NQO1 is an enzyme involved in regulating and reducing chemical compounds that have quinone in their structure. This enzyme prevents the production of free oxygen radicals, thus protecting the cell from oxidative stress. NQO1 609C>T single nucleotide polymorphism (SNP) is associated with decreased enzyme activity and an increased susceptibility to develop leukemia and bladder cancer [9, 10].

MPO is an oxidizing enzyme, usually restricted to myeloid cells. The enzyme is involved in the biotransformation of cigarette smoke in the highly reactive and carcinogenic benzene intermediate. This enzyme is abundant in neutrophils and monocytes and catalyzes hydrogen peroxide (H2O2) to hypochlorous acid (HOCl), a potent oxidant. The polymorphism MPO -463G>A leads to enzymatic changes, affecting the metabolism of xenobiotics, which is related to the formation of DNA adducts [3, 1113].

GST comprises a family of 16 genes involved in six subfamilies: α (GSTA), μ (GSTM), Ω (GSTO), π (GSTP), θ (GSTT), and ζ (GSTZ), and they play an important role in the cellular detoxification of chemical compounds both from endogenous and exogenous origins. GSTM1 and GSTT1 catalyze the conjugation reaction of glutathione with hydrophobic chemicals. A large deletion of the whole gene in homozygous (GSTM10 null alleles or GSTT10) results in insufficient enzyme activity, while the heterozygotes present reduced enzyme activity [1416].

São Francisco do Conde (SFC) is a city with African origin or quilombola, a designation given to the remaining populations of quilombos, which are descendants of black slaves who preserve characteristics of the original African population [17]. In the same geographical area, an oil industry is present, which is responsible for processing and refining petroleum, which can deliver volatile organic compounds daily to the atmosphere, derived from oil [18]. In African descendant populations, ethnic-related hematological changes are present, although without clinical relevance. However, once these hematological changes are associated with environment exposure, significant characteristics may be prominent.

Thus, the aim of this study was to investigate the association of variant alleles in genes encoding xenobiotic-metabolizing enzymes, with the hematological profiles of individuals who exhibited leukopenia.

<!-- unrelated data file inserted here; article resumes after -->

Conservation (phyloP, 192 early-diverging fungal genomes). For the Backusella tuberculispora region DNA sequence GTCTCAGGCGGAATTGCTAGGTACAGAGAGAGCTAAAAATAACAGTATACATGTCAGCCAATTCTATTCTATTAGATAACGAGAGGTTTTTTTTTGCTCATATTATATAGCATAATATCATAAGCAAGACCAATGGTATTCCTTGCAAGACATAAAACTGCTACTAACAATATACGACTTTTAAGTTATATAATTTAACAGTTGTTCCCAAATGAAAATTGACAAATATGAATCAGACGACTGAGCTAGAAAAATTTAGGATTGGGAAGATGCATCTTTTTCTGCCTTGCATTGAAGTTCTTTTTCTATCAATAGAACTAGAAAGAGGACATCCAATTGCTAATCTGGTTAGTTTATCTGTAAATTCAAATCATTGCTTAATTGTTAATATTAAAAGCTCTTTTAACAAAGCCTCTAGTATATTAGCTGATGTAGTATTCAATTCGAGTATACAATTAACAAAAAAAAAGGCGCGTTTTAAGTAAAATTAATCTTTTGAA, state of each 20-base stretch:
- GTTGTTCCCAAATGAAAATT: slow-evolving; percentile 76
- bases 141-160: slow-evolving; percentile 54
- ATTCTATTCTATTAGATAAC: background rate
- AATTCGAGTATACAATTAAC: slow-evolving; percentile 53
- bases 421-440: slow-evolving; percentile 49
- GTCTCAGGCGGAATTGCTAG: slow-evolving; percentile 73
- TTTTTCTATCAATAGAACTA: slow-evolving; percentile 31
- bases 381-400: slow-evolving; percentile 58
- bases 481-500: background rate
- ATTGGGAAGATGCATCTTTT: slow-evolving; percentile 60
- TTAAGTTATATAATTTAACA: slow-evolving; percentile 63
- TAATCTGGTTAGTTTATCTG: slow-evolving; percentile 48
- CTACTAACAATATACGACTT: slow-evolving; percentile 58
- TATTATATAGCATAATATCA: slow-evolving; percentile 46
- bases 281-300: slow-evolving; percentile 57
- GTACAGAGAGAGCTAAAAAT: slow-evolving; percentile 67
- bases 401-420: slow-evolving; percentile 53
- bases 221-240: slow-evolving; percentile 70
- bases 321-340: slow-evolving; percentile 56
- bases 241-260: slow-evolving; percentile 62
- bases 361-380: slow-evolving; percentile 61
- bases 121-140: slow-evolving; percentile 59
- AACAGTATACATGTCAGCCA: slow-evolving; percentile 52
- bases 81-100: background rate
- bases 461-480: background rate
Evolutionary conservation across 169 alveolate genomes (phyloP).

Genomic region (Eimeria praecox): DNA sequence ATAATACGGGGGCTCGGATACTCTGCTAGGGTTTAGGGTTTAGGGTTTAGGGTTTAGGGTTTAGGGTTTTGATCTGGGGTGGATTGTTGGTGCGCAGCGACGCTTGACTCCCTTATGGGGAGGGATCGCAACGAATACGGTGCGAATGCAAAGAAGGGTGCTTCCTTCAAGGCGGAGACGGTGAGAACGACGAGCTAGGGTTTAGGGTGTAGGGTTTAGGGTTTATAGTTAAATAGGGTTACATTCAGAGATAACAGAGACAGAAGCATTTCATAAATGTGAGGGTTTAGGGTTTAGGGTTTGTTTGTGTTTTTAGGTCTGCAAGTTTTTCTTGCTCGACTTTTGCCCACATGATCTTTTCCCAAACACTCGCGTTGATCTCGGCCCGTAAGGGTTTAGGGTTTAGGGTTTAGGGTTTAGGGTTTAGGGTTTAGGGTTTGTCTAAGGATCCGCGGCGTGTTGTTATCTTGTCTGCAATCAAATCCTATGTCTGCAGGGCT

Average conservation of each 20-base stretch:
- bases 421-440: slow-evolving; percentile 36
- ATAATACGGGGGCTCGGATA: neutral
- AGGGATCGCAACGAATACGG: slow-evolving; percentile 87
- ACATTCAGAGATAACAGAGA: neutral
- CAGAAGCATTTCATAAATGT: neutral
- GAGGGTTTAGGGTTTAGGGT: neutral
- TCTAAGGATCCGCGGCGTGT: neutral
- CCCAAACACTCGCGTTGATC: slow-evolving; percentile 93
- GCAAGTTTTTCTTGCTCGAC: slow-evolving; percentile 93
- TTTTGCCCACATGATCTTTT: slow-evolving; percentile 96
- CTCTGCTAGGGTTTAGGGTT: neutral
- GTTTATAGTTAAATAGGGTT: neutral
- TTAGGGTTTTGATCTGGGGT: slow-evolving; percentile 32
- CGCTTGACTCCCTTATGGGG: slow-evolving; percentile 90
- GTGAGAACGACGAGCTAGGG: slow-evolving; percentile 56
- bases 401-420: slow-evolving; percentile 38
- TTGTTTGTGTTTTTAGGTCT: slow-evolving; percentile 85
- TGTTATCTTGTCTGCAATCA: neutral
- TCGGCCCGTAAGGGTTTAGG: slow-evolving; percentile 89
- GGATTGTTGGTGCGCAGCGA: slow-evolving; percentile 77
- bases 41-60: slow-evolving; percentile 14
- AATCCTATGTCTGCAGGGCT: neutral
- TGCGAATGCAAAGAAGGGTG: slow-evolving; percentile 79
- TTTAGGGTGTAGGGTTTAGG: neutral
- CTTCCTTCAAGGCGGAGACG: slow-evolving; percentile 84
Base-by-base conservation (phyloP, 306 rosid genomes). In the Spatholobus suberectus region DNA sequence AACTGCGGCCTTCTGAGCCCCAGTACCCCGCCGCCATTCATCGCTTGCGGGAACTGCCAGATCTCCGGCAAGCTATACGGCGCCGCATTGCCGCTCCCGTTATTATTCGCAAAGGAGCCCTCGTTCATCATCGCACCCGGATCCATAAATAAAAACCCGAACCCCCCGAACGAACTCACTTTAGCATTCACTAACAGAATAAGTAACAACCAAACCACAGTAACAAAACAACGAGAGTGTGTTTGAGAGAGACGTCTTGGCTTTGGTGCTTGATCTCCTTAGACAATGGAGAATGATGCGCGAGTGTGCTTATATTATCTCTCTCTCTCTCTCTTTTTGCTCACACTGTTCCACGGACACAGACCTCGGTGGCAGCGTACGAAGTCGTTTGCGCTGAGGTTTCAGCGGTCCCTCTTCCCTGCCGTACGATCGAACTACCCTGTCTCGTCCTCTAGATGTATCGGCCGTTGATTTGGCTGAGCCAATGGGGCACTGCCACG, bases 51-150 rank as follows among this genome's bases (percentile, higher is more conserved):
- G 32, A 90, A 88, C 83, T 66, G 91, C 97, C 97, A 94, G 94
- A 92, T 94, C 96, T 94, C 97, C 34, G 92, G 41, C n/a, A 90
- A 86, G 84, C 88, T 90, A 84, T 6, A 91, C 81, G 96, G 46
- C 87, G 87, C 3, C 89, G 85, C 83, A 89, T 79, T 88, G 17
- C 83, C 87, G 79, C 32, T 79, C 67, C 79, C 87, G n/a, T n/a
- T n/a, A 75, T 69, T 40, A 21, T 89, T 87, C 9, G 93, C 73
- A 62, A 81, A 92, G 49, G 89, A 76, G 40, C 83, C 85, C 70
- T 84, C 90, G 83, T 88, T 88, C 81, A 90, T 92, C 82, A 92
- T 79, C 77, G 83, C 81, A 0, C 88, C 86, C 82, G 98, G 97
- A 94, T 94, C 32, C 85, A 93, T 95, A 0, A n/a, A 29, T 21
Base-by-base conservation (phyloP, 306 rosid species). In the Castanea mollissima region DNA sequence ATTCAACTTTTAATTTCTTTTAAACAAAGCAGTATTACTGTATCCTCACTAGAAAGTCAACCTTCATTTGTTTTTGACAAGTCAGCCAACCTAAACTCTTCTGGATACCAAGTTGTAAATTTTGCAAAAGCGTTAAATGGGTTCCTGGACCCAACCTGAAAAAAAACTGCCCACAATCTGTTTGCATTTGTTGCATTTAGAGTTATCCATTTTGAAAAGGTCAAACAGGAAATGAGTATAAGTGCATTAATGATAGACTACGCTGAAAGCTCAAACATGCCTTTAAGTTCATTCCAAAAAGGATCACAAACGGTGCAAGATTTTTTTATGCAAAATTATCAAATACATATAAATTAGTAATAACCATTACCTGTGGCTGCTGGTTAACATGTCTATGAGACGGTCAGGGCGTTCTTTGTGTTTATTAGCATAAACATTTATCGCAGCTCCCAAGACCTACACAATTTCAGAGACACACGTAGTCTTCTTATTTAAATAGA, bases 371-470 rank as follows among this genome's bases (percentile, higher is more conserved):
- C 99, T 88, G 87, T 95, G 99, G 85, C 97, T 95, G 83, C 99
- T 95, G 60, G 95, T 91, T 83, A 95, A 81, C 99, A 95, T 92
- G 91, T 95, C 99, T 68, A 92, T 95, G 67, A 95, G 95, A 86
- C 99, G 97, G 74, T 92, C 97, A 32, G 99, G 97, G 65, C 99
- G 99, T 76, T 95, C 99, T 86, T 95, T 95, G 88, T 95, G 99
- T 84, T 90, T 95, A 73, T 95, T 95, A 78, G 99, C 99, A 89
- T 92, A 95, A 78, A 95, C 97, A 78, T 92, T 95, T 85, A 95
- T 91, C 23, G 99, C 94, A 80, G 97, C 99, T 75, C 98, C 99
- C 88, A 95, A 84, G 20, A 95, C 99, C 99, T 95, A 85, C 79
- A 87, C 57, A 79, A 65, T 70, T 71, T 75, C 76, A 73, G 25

2. Materials and Methods

2.1. Subjects

The present cross sectional study included 89 children with median age of 9 years, aged 6–12 years, all resident in the quilombola communities located in São Francisco do Conde (SFC), Bahia, Brazil, from October 2010 to March 2011. These communities are located approximately 4.47 miles far from the oil industry.

We identified thirty-two children with leukopenia, that is, white blood cell (WBC) counts below 4.0 × 103/mL, followed by peripheral neutropenia (neutrophils < 1.5 × 103/mL), whereas 57 children with normal hematological parameters were matched as control group by age and the same geographic origin.

Since all individuals were under 18 years, their legal guardians agreed to biological sample collection procedures and signed terms of informed consent were provided. The study was approved by the Research Board of the Instituto Gonçalo Moniz, Fundação Oswaldo Cruz (IGM-FIOCRUZ) and was conducted in compliance with ethical principles of the Declaration of Helsinki as well as its revision.

2.2. Socioeconomic Characteristics

The socioeconomic characteristics of the SFC population are quite contradictory, since the city has one of the largest gross domestic product and still has an elevated rate of poverty. The surveyed community has very low family income, poor basic sanitation, exposure to toxic substances, and infections. Many parents of the children we evaluated only went to elementary school, which contributes to the informal employment; hence, they have a very low purchasing power and are included in assistance programs of government in order to increase the family income.

2.3. Samples

Venous blood samples were collected by venipuncture the morning after 12 h of fasting in standardized conditions, at enrolment, by a specialized professional. One EDTA tube was collected to perform the hematological and genetic analysis and one tube without additives for the accomplishment of the biochemical measurement. The venous blood collection was performed in the quilombola communities of SFC, and the material was sent to the Department of Clinical Analyses and Toxicology located at Faculdade de Farmácia at Universidade Federal da Bahia (UFBA) for hematological, biochemical, and genetic analysis.